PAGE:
3) Kenton County – 20 deaths
4) Campbell County – 17 deaths
5) Boone County – 12 deaths
The secondary consequences of intravenous drug use are equally chilling. More than 2,200 HIV cases diagnosed in 2016 in the United States were attributed to injection drug use, according to the U.S. Centers for Disease Control. In 2015, Kentucky reported four cases of chronic Hepatitis C and 121 cases of acute Hepatitis C (2.7 cases per 100,000 persons as reported by the CDC), one of the highest rates in the U.S.
The Lexington-Fayette Public Health Department began one of the state’s first needle-exchange programs after the General Assembly passed Senate Bill 192 in March 2015. From September 2015 to July 16, 2018, in Fayette County there were:
• 14,957 total visits to the exchange
• 2,757 unique clients
• 490,690 needles brought in
• 588,055 needles given out
• 1,552 Naloxone kits given out
• 132 new referrals to the program
There now are 42 needle-exchange programs statewide with two more approved to start in Northern Kentucky. Louisville has five needle exchanges. Most are located in Central and Eastern Kentucky. In some cases, providers are present at these exchanges to offer information to those suffering from addiction and provide entry points for treatment. Bluegrass.org, which provides behavioral health services at 48 Central Kentucky locations, is frequently present at the Lexington-Fayette Health Department’s needle-exchange program.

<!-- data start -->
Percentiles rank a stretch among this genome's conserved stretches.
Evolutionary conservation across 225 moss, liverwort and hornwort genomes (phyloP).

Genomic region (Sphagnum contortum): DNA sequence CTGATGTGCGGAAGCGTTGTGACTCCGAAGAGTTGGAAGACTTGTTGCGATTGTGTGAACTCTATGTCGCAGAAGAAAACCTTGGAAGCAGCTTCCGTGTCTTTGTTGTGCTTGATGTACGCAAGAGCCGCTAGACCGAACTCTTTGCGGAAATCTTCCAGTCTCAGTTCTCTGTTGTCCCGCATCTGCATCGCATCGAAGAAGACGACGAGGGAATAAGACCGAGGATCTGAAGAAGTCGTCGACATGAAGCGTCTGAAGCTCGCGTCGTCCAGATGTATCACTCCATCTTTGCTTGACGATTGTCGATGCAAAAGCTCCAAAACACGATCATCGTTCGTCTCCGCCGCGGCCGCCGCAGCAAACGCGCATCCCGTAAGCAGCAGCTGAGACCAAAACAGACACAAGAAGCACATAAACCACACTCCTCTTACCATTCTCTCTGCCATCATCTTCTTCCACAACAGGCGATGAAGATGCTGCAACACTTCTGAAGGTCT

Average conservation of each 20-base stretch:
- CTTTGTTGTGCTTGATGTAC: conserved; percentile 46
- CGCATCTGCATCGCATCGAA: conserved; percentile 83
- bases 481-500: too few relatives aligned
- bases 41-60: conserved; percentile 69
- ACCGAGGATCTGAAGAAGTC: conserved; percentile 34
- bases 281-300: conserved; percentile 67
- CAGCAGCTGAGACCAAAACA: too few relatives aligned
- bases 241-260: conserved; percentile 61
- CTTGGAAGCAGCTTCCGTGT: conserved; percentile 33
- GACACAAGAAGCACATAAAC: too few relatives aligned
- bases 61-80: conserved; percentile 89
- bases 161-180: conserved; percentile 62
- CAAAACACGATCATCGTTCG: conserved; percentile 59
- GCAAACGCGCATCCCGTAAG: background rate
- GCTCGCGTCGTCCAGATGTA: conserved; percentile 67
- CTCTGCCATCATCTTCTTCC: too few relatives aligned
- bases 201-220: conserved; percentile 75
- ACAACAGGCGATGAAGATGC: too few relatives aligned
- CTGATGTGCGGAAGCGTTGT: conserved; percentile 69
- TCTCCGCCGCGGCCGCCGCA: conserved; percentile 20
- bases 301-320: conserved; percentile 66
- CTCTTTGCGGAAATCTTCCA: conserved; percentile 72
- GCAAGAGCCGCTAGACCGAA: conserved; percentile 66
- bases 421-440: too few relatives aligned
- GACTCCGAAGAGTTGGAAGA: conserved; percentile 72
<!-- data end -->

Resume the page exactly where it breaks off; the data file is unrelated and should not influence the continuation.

Addressing the epidemic
So, how can Kentucky businesses cope with and even help solve the problem? When it comes to combating substance-use disorder in Kentucky, education is everything.
“The people we see look like everyone else. They are fathers, mothers, sisters, brothers and friends. The perception of the junkie under the bridge is not reflective of the people who come in here for help,” said Jill Keys, a nurse at the Lexington-Fayette County Health Department. “Many of the people who come to our needle exchange are coming in during their (work) lunch breaks every Friday.”
With the majority of Kentuckians involved in this epidemic being of working age and often early in their career years, businesses are being advised to be proactive with workplace education. A variety of statewide and national resources provide guidance on the dangers and risks of addiction.